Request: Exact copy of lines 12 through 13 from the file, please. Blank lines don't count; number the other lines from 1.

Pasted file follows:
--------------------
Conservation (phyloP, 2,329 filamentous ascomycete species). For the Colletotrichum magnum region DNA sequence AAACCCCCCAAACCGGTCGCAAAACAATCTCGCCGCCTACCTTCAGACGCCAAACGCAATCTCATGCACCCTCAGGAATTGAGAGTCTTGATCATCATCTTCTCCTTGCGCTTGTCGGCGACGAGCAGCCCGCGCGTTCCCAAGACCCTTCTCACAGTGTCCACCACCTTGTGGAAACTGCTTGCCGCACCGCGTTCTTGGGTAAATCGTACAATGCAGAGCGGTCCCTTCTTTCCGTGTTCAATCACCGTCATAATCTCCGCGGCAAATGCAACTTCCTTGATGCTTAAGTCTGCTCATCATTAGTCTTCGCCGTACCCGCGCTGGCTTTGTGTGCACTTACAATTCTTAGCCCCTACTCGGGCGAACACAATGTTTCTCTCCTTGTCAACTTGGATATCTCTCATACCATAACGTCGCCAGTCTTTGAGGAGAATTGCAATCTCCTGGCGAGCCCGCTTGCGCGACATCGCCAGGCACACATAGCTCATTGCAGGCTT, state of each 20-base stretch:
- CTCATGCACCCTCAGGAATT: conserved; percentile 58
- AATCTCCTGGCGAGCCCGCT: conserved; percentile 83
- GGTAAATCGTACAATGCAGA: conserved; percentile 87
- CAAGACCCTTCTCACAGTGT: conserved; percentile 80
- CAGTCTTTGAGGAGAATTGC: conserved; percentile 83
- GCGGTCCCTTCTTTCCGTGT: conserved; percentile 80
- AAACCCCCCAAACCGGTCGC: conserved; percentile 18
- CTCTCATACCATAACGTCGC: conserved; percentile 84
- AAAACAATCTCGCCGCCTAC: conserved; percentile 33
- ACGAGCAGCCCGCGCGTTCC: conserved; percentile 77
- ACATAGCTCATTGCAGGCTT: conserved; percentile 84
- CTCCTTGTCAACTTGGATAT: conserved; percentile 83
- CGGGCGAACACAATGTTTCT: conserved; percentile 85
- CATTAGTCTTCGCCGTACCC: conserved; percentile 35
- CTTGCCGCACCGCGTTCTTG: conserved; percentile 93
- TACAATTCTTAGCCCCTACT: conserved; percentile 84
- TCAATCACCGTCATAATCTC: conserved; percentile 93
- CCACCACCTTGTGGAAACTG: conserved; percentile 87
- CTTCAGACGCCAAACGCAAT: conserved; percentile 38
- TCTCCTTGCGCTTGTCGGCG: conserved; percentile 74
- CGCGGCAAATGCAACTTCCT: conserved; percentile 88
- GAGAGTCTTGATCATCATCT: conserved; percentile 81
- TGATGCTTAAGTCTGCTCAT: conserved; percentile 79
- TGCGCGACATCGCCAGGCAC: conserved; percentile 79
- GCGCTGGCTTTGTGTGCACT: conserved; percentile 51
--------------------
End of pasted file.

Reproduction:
- ACATAGCTCATTGCAGGCTT: conserved; percentile 84
- CTCCTTGTCAACTTGGATAT: conserved; percentile 83